Skip to content

Women We Watch: Susan Cole

October 06, 2021 - Alice Barnes
Women We Watch: Susan Cole
There’s nothing more inspiring to us than a woman who uses their voice to make a change and isn’t afraid to shout about issues that need to be addressed! We had a chat with award-winning HIV activist, broadcaster, writer, public speaker AND acrylic jewellery aficionado, Susan Cole.

Particularly passionate about issues affecting women and people of colour living with HIV, Susan writes, presents and raises awareness to the healthy inequities they face.
Hey Susan, you have many many strings to your bow, if you could describe what you do in five words what would they be?
Empowerment through kickass HIV knowledge

Right on! What is it about the HIV stigma that you find so important to put to bed?
I think much of the stigma around HIV stems from misinformation and outdated beliefs. The reality is that today people on effective treatment can live as long as anyone else, have children born free of HIV and it’s impossible to pass HIV onto our sexual partners! Despite these incredible advances, HIV related stigma continues to blight the lives of so many people with HIV. Time to move on and recognise HIV is a manageable condition and shouldn’t be a barrier to people living awesome lives, not just surviving but thriving with HIV!

You’ve been at the forefront of HIV education and activism in the UK for two decades, what is the proudest moment of your career?
It’s hard to pinpoint one thing, but it was pretty cool being the keynote speaker at the largest HIV conference this year discussing how to unite policy, activism and science in an increasingly fragmented world - sharing top billing with Angela Merkel and Dr Fauci! 
You recently hosted an aidsmap panel discussion, is there anything else you have coming up soon? 
It’s been a lot of fun hosting and producing broadcasts for the HIV information charity NAM aidsmap – we’ve managed to share important information about HIV as well as COVID-19 with to a global audience, in ways people seem to really enjoy. 

We will hopefully be back with new shows later this Autumn, but this month I’m speaking at conferences and running interactive health information workshops for people of colour living with HIV, as knowledge really is power! 

This month is Black History Month, as a black woman you are obviously very passionate about issues affecting women and people of colour. What are the key problems you are trying to fight in your work?
I’m fighting to address the health inequalities that women and people of colour face, particularly around HIV. Despite the tremendous progress in HIV treatment and prevention, people of colour and women aren’t benefitting at the same levels from recent advances.

Women with HIV face intersecting forms of discrimination, stigma and violence. Even in rich countries like the UK, black people are more likely to be diagnosed late with HIV and have worse outcomes. But we are not passive voiceless victims – it’s important women and people of colour are meaningfully involved in all decisions about our care. Being equipped with knowledge about HIV is one of the most empowering things people can have. I work to get accurate and reliable HIV information to people in ways that work best for them.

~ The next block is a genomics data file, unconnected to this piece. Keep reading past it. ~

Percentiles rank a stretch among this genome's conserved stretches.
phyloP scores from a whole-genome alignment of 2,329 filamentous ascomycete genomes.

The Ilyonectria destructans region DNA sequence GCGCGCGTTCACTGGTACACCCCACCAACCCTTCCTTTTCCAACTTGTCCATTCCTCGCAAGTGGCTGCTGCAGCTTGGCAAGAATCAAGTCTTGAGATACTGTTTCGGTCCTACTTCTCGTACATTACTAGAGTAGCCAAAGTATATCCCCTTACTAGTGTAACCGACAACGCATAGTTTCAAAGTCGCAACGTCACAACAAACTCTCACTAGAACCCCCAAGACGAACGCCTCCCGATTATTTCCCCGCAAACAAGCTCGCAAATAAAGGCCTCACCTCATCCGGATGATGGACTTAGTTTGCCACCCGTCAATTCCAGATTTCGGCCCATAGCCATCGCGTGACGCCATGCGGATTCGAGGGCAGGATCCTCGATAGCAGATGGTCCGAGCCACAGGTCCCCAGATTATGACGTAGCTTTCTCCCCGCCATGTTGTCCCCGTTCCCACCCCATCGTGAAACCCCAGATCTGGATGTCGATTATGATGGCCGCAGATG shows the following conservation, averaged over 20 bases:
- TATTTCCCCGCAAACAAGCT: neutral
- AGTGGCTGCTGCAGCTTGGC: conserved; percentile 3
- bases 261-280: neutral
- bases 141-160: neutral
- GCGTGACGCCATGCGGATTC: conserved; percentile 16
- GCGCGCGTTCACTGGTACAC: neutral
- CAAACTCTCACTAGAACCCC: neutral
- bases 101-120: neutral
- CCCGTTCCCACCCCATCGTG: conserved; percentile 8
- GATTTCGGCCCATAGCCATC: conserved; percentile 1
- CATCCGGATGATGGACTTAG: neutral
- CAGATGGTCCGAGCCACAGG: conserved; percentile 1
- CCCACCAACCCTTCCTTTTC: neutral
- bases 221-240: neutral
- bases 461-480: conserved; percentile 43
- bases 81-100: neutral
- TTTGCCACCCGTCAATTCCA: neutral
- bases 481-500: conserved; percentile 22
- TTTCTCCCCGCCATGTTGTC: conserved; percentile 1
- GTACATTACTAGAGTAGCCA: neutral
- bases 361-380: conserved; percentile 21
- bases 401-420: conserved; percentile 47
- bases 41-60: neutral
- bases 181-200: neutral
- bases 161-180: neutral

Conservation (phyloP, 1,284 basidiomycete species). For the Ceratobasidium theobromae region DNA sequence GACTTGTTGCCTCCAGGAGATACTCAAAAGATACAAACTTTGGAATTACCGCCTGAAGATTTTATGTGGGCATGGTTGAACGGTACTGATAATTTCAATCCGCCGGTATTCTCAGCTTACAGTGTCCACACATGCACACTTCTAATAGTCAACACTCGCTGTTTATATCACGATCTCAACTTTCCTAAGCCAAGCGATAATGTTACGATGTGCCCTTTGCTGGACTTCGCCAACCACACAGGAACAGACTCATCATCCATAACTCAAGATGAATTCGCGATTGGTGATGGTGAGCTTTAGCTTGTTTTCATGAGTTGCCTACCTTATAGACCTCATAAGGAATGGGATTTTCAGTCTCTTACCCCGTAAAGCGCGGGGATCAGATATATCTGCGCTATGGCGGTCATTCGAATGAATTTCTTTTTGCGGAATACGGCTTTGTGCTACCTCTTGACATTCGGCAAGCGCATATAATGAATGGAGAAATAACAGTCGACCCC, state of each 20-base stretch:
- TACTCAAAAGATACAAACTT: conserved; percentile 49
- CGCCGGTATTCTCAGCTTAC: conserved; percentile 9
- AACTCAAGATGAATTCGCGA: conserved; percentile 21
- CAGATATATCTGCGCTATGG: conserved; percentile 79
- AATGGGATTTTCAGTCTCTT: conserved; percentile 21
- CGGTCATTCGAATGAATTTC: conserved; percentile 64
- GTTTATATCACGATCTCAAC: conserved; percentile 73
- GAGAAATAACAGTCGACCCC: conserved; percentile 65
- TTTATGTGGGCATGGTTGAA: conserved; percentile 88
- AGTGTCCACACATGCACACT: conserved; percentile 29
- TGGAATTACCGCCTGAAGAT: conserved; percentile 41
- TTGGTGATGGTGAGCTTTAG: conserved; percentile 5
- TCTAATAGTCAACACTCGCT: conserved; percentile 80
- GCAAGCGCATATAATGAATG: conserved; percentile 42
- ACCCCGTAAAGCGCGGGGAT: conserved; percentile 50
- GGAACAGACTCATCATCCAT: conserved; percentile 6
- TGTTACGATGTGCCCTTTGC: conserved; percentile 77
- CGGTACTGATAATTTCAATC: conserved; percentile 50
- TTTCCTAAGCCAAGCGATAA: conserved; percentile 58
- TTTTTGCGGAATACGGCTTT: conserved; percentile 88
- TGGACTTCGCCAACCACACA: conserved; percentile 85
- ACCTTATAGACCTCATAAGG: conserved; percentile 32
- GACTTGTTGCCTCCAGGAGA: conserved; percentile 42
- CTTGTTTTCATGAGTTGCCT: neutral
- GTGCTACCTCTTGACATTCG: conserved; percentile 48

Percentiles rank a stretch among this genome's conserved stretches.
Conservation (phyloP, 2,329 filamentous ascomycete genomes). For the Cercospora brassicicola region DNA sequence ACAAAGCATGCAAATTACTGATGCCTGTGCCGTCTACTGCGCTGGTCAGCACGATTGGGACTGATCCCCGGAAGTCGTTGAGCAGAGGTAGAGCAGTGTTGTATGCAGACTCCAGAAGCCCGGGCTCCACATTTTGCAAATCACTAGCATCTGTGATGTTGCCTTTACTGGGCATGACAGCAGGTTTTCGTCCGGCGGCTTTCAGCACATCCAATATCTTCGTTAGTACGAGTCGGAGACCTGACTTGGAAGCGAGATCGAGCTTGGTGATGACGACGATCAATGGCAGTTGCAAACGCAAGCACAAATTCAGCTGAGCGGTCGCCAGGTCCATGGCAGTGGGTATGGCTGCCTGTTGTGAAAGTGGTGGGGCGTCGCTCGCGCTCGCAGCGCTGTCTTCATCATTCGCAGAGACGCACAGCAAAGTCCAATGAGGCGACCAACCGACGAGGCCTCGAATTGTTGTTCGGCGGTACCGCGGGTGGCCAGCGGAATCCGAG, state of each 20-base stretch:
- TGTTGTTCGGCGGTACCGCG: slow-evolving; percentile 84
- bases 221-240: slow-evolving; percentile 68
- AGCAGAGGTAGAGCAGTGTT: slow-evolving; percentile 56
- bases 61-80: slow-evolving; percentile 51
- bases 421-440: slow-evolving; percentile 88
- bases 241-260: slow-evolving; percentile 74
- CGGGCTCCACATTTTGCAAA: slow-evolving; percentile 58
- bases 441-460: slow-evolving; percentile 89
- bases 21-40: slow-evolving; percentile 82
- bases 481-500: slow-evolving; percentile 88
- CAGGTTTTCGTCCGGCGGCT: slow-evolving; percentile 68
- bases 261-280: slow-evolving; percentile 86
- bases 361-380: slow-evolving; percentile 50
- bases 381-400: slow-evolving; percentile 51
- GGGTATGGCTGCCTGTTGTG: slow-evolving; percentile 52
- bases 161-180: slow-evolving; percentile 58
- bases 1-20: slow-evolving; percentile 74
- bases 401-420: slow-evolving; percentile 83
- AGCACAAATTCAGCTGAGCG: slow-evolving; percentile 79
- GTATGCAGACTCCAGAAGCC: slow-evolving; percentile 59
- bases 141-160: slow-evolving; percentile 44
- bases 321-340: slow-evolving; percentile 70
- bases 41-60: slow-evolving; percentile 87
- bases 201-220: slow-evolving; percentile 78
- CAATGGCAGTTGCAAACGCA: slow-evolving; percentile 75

Which women of colour do you find the most inspiring? Who should we follow on Instagram / Twitter?
There are many women of colour I find truly inspirational so it’s tricky to name just a few! Halima Begum, @Halima_Begum CEO of the Runnymede Trust does such important work in the fight for racial equality. 

The poet, health writer and researcher Bakita Kasadah @bakitakk , who lives with HIV, is one of the most extraordinarily talented people I know. 

There are three phenomenal doctors who do so much for health equity: Dr Vanessa Apea @vanessa_apea & Dr Rageshri Dhairyawan @crageshri both at Barts Hospital and Dr Shema Tariq, also a feminist academic, who has the most sublime collection of Tatty Devine necklaces! 

Wow, some really inspiring women there!
We regularly see you rocking our Smashing Stereotypes Necklace! What stereotypes do you feel like you smash regularly?
Your Smashing Stereotypes Necklace is my absolute favourite piece of jewellery and really encapsulates what I try to do! I think I regularly smash the stereotype that HIV is a barrier to living a long phenomenal life, gender and racial stereotypes, particularly the toxic “angry black unprofessional woman” crap. 

My kids may disagree with this one but I think I also smash the stereotype that menopausal women are frumpy and uncool!

Such an inspiration Susan! Are you ready for some quickfire questions?
Favourite book? Beloved by Toni Morrison (but I also love Pride and Prejudice so quite a contrast!)

Twitter or Instagram? Twitter (Follow Susan on Twitter @susancolehaley)

Earrings or Necklace? Necklace probably is the winner

Your happy place? My local woods in Croydon, I love walking my dogs there as it’s so peaceful – but I do need to stay vigilant as there’s sometimes the other type of “doggers” in the carpark!

Woof! We like your version of dogs in the park way better haha. Thanks for chatting with us Susan!

Keep up to date with Susan’s amazing work and upcoming events via her Twitter and Instagram. Let’s keep smashing those stereotypes!
AB
Alice Barnes

On Instagram #MyTattyDevine